It’s a bit like a buffet on wheels going past you, just grab what you want, but please don’t put it back, other than the Wasabi.  If you don’t see  your choice, you can ask the friendly waitstaff to have it made for you. I love their menu, it’s so cool.

So, we’ve got our cup of hot tea, a big glass of water, let’s eat!

YEAH BABY!

Time to pony up.  Each color-coded plate has a designated price, anywhere from $1.50 to $4.80, it just depends upon what’s on it.  I think our tab was about $40.00 including a tip this time around.  I can’t wait until we can get back to Hawaii and have some super eats!

ALOHA!

 

Real Quick Like, Okay?!

Busy, busy, busy today and not a lot of time on my hands. But I just had to share this with you; a friend of mine emailed this photo to me. At first I just chuckled to myself and then I started to think about it, Hey! Wouldn’t that be neat to try to make this?

sushi

The ‘Hello Kitty’ shape is Maki Sushi.  If you recall Maki Sushi For Dummies, Like Me ?  Same technique.  The Panda bears are another type of sushi, Musubi.  These guys don’t have any spam or hot dogs or any meat at all.  I have to share that with you another time.

Maki Sushi For Dummies, Like ME!!

When we travel, I like to bring back very different things as souvenirs.

On our recent trip to Hawaii, I brought back a mold for Maki Sushi and powdered Sushi Seasoning mix. I had seen these the last time that we were back home, but passed it by at the time.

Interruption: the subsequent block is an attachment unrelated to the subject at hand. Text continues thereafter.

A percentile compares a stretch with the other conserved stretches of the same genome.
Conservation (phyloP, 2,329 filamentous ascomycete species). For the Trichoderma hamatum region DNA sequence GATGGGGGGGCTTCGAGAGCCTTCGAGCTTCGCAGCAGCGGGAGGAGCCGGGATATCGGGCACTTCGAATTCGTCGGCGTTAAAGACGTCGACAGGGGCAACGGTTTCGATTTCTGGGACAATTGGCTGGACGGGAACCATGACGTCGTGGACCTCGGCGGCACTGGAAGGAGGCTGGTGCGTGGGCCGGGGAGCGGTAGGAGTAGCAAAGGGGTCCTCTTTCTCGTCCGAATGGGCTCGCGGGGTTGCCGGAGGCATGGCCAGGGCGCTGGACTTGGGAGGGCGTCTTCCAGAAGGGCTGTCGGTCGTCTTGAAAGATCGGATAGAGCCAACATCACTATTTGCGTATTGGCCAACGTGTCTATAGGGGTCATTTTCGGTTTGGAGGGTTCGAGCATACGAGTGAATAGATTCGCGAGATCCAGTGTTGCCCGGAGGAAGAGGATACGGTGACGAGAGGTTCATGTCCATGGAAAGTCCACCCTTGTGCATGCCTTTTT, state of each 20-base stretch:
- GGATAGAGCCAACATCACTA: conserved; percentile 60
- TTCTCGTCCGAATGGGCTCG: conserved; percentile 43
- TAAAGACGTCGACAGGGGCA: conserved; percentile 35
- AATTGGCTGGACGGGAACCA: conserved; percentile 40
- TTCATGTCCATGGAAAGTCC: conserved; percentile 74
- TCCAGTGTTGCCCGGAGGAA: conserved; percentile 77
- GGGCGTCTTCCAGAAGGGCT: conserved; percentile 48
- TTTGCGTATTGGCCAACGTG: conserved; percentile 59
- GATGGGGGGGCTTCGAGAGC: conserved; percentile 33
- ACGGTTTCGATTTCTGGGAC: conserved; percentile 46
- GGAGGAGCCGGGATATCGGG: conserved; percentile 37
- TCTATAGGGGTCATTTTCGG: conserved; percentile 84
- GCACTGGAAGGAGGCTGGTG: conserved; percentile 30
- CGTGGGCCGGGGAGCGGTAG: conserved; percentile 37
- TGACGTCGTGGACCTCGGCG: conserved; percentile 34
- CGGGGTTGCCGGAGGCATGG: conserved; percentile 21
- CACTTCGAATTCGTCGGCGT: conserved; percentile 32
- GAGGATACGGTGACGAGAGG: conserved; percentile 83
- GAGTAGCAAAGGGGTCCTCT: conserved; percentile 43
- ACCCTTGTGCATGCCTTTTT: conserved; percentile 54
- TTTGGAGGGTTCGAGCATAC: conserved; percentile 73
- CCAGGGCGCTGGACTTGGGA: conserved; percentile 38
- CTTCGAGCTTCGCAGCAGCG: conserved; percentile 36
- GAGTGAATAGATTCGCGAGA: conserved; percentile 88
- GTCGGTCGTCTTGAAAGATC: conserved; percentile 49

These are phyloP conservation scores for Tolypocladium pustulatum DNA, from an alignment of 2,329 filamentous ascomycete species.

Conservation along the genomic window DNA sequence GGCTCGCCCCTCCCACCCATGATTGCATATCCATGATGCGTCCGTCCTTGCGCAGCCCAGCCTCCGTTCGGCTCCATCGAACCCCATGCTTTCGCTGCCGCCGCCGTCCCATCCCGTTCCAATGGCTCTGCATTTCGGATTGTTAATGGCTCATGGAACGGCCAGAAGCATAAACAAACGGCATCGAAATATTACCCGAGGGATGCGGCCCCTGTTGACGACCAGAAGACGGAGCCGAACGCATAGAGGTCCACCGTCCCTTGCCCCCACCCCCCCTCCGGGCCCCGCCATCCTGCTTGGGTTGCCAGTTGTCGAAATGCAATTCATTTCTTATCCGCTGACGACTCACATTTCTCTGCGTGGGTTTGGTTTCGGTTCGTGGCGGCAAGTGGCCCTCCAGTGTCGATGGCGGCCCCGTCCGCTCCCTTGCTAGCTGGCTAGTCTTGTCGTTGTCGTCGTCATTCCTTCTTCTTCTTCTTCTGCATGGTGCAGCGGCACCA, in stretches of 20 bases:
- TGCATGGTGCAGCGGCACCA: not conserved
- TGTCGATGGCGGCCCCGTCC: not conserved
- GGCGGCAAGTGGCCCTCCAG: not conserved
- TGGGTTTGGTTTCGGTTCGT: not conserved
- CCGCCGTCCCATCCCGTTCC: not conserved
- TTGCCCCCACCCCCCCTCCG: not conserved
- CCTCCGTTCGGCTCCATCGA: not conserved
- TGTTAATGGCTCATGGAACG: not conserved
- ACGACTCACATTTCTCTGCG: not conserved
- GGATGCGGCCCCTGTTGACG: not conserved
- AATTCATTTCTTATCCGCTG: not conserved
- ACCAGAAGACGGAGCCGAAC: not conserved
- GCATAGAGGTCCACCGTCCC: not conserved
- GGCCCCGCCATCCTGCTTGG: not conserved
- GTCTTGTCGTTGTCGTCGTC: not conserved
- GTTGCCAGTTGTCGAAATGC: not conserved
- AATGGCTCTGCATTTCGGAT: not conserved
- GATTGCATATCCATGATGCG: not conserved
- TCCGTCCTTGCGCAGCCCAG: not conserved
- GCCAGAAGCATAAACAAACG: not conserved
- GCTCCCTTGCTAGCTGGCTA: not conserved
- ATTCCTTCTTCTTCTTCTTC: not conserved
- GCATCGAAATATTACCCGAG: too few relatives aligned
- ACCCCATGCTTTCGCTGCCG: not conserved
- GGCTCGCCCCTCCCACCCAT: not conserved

This morning I was clearing out the refrigerator and I was going to put a half of a pot of cooked white rice into the freezer. We eat steamed Calrose or sticky rice

(I think it’s a medium grain) with many of our meals.

DING! Why not try out my new toy?

Maki Sushi for Dummies

I heated the rice back up in the microwave and sprinkled some of the powdered Sushi Seasoning over it and gave it a mix. By using the powder instead of Seasoned Rice Vinegar, this keeps the Sushi Rice from getting too wet.

I had an English Cucumber that I julienned into lengths that were about the same as the sheets of Nori that I always have in the pantry.

Okay, let’s assemble.

sushi mold

sushi mold

The instructions on the back of the package of the Sushi press are in Japanese characters; fortunately, illustrations too, thank goodness.

This couldn’t be any easier.

sushi mold

The mold is a plastic sphere cut in two. I found after my first attempt that it was best to run the mold under water to insure non-stickage.

I just filled one half of the mold with the room temp rice, placed the sliced of veg on top.

sushi mold

 

I then put it into a third piece that has higher sides and fill to the top with more rice, pressing it down with moist fingers; with the other half of that spherical mold, press firmly.

Maki Sushi for Dummies 002

Lay a Nori Sheet, shiny side down, onto a piece of plastic wrap on the counter; unmold the now round rice-log out onto the edge of the sheet closest to you and roll the log up, like a cigar. I wet my finger again to moisten the farthest edge of the Nori so that it would adhere to itself.

Maki Sushi for Dummies

Slice and serve.

It’s probably at this point that you’re asking yourself, “Yeah, so what? Why didn’t she just use a sushi mat?”

I have tried for YEARS to roll Maki Sushi with horrible results. I’m not sure if it’s that I have such little hands; my husband teases me that our 13 year Niece is bigger than me. But, whatever the reason, I’ve tried and have found my solution.

I feel in the process, I’ve created a Sushi Monster. My husband wolfed down the two rolls that I finished and asked where the rest were. Well, that’s all the cooked rice that I had on hand, to which his retort was… PLEASE MAKE MORE!!

Maki Sushi for Dummies